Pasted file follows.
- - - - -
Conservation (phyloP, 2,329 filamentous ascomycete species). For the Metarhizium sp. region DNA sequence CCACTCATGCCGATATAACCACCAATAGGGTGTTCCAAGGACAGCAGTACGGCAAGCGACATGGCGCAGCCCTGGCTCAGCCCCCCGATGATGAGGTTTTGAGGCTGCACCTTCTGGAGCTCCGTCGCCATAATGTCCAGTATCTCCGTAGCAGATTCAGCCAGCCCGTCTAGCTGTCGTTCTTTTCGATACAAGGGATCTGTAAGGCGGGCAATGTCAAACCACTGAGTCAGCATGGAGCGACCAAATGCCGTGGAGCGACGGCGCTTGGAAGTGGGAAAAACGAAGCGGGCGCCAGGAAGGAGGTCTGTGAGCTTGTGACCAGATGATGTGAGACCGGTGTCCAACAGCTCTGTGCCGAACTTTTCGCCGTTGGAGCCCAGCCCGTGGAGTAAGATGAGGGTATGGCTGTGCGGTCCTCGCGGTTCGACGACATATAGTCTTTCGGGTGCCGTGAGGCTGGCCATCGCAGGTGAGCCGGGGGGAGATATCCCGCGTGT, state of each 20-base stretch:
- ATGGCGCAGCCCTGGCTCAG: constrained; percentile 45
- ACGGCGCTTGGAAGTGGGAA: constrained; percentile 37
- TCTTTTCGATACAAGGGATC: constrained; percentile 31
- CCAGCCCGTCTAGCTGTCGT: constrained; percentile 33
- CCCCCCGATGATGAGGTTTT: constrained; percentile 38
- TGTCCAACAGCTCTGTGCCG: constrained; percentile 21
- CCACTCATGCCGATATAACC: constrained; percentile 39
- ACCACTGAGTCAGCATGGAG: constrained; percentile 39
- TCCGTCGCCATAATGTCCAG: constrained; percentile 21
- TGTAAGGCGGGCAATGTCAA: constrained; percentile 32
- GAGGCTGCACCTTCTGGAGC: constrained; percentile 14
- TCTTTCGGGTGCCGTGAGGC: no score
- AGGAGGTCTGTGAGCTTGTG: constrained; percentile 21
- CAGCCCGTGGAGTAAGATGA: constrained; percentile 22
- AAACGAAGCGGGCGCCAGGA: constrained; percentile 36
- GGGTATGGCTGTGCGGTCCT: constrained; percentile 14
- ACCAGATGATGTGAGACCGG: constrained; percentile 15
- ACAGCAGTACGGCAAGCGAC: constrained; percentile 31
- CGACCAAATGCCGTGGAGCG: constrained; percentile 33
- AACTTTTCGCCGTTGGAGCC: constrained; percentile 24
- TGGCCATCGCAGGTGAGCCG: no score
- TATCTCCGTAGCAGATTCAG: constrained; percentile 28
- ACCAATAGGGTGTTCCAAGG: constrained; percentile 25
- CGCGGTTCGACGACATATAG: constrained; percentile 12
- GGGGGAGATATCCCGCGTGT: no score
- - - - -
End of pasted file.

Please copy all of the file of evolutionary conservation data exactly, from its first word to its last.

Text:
Conservation (phyloP, 2,329 filamentous ascomycete species). For the Metarhizium sp. region DNA sequence CCACTCATGCCGATATAACCACCAATAGGGTGTTCCAAGGACAGCAGTACGGCAAGCGACATGGCGCAGCCCTGGCTCAGCCCCCCGATGATGAGGTTTTGAGGCTGCACCTTCTGGAGCTCCGTCGCCATAATGTCCAGTATCTCCGTAGCAGATTCAGCCAGCCCGTCTAGCTGTCGTTCTTTTCGATACAAGGGATCTGTAAGGCGGGCAATGTCAAACCACTGAGTCAGCATGGAGCGACCAAATGCCGTGGAGCGACGGCGCTTGGAAGTGGGAAAAACGAAGCGGGCGCCAGGAAGGAGGTCTGTGAGCTTGTGACCAGATGATGTGAGACCGGTGTCCAACAGCTCTGTGCCGAACTTTTCGCCGTTGGAGCCCAGCCCGTGGAGTAAGATGAGGGTATGGCTGTGCGGTCCTCGCGGTTCGACGACATATAGTCTTTCGGGTGCCGTGAGGCTGGCCATCGCAGGTGAGCCGGGGGGAGATATCCCGCGTGT, state of each 20-base stretch:
- ATGGCGCAGCCCTGGCTCAG: constrained; percentile 45
- ACGGCGCTTGGAAGTGGGAA: constrained; percentile 37
- TCTTTTCGATACAAGGGATC: constrained; percentile 31
- CCAGCCCGTCTAGCTGTCGT: constrained; percentile 33
- CCCCCCGATGATGAGGTTTT: constrained; percentile 38
- TGTCCAACAGCTCTGTGCCG: constrained; percentile 21
- CCACTCATGCCGATATAACC: constrained; percentile 39
- ACCACTGAGTCAGCATGGAG: constrained; percentile 39
- TCCGTCGCCATAATGTCCAG: constrained; percentile 21
- TGTAAGGCGGGCAATGTCAA: constrained; percentile 32
- GAGGCTGCACCTTCTGGAGC: constrained; percentile 14
- TCTTTCGGGTGCCGTGAGGC: no score
- AGGAGGTCTGTGAGCTTGTG: constrained; percentile 21
- CAGCCCGTGGAGTAAGATGA: constrained; percentile 22
- AAACGAAGCGGGCGCCAGGA: constrained; percentile 36
- GGGTATGGCTGTGCGGTCCT: constrained; percentile 14
- ACCAGATGATGTGAGACCGG: constrained; percentile 15
- ACAGCAGTACGGCAAGCGAC: constrained; percentile 31
- CGACCAAATGCCGTGGAGCG: constrained; percentile 33
- AACTTTTCGCCGTTGGAGCC: constrained; percentile 24
- TGGCCATCGCAGGTGAGCCG: no score
- TATCTCCGTAGCAGATTCAG: constrained; percentile 28
- ACCAATAGGGTGTTCCAAGG: constrained; percentile 25
- CGCGGTTCGACGACATATAG: constrained; percentile 12
- GGGGGAGATATCCCGCGTGT: no score